Ninety years ago, in 1908, the Nobel Prize in Physiology or Medicine was awarded to Elie Metchnikoff and Paul Ehrlich for ”their work on the theory of immunity”.
Metchnikoff (1845 – 1916) was born in a village near Kharkoff, Russia. He conducted extensive research to explain the mechanisms of disease and immunity. He discovered that the cells in starfish larvae ”attacked” newly introduced foreign bodies, such as wood splinters. In the fresh-water crustacean Daphnia, he found white cells preventing fungal spores from invading. He named these protective white corpuscles “phagocytes” and proposed a similar role for human white cells.
Ehrlich (1854 – 1915) was born into a wealthy family and studied and worked in several German institutions. He improved bacterial staining techniques, proposed the side-chain theory of immunity and methods to enhance antitoxin potency, and developed Salvarsan and Neosalvarsan, the first effective remedies for syphilis. Ehrlich once remarked that four (German) Gs were essential for successs: Geld (money), Geduld (patience), Geschick (cleverness), and Glück (luck).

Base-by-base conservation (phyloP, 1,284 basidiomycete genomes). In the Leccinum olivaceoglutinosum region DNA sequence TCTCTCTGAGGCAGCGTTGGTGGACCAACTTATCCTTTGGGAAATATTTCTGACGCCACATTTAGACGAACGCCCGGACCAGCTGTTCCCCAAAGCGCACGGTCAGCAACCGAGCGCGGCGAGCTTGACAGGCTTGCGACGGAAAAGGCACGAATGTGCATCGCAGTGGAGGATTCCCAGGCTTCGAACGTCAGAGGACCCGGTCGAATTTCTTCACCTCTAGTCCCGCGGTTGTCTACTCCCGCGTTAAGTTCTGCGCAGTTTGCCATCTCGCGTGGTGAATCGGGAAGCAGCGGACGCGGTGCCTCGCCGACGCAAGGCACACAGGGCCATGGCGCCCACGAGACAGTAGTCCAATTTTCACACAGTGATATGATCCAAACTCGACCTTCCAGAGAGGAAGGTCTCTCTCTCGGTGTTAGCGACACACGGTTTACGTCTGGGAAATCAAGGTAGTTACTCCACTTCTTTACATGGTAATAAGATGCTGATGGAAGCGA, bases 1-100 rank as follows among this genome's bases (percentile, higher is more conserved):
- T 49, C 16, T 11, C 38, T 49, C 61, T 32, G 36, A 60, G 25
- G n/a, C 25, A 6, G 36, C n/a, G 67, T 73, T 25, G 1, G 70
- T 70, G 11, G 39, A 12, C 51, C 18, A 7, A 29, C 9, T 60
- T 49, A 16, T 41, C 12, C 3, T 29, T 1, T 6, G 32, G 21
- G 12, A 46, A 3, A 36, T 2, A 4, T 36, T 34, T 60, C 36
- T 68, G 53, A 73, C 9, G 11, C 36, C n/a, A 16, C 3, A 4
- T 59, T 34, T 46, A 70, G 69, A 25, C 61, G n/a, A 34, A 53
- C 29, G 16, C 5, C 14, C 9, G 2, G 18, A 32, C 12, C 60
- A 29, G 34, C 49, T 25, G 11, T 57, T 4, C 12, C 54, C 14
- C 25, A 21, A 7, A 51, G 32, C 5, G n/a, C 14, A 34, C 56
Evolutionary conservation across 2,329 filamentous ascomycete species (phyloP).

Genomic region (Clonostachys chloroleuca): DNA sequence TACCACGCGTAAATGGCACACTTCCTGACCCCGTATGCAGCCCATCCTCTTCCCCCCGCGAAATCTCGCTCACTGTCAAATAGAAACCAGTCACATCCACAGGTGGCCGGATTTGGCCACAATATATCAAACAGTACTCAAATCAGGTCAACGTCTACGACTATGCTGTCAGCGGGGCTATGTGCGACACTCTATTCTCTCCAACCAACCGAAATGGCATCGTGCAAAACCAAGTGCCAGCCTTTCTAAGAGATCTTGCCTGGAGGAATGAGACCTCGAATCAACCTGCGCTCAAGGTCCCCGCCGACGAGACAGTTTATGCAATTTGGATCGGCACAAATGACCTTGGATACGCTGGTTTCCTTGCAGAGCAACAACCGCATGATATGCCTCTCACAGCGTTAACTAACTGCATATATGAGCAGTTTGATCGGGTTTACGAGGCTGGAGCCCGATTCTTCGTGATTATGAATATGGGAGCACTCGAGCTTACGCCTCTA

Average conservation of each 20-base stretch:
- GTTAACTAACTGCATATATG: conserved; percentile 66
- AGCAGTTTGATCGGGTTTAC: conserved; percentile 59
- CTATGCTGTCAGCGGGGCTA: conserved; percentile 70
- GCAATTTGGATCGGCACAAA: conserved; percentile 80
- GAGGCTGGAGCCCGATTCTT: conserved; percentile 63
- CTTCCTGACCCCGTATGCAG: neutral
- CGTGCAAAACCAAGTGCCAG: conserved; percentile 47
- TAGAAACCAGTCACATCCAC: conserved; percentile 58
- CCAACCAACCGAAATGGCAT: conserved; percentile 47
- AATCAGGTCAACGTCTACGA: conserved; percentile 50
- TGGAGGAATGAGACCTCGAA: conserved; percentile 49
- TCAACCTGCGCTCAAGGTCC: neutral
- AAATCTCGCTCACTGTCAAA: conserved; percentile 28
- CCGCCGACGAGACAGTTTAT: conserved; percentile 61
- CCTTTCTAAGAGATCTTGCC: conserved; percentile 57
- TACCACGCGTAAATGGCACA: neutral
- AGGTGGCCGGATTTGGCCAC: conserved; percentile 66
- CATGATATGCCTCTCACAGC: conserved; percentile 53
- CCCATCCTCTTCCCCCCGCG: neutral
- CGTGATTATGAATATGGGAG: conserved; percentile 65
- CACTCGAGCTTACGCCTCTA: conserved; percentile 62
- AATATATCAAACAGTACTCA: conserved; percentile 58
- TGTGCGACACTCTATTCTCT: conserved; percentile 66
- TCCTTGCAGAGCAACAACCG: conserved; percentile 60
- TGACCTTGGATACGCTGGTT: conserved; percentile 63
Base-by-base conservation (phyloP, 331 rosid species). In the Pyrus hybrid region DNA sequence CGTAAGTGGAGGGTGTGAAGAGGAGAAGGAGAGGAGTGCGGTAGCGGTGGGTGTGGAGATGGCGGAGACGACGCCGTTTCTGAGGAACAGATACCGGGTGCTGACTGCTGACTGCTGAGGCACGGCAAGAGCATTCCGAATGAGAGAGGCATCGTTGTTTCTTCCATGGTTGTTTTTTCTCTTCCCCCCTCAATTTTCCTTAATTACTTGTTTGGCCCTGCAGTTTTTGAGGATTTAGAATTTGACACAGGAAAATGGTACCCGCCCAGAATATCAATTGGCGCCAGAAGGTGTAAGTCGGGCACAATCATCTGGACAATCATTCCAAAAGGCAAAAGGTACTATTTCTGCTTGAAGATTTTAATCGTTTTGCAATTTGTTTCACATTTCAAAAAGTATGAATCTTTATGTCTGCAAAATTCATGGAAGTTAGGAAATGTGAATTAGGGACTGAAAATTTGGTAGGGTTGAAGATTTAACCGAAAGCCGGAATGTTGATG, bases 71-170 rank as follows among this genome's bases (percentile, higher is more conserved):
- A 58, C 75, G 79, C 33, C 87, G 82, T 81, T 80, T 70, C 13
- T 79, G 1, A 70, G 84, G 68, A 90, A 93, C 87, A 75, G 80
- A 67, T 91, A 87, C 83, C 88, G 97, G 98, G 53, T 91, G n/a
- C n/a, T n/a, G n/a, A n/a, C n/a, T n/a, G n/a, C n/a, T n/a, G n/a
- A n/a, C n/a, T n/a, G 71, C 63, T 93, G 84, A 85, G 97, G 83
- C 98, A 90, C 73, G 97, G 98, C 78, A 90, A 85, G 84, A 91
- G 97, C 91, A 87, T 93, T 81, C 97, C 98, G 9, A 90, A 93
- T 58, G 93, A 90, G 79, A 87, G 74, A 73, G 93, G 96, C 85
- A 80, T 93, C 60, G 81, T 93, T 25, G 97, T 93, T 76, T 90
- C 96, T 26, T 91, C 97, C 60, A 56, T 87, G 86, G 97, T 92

Raju TNK; The Lancet 1998; 352:661
Comment by a colleague from Jerusalem, Israel:
For someone who spent his life researching immunity and disease, it is both astonishing and ironic that Ehrlich overlooked a fifth (and no less vital) ingredient for success: Gesundheit (health). His co-winner, Elie Metchnikoff, who nearly committed suicide after his brother’s death from cancer and his first wife’s death from tuberculosis, would no doubt have included Gesundheit in any formula for success.
Israeli, A; The Lancet 1998; 352:1712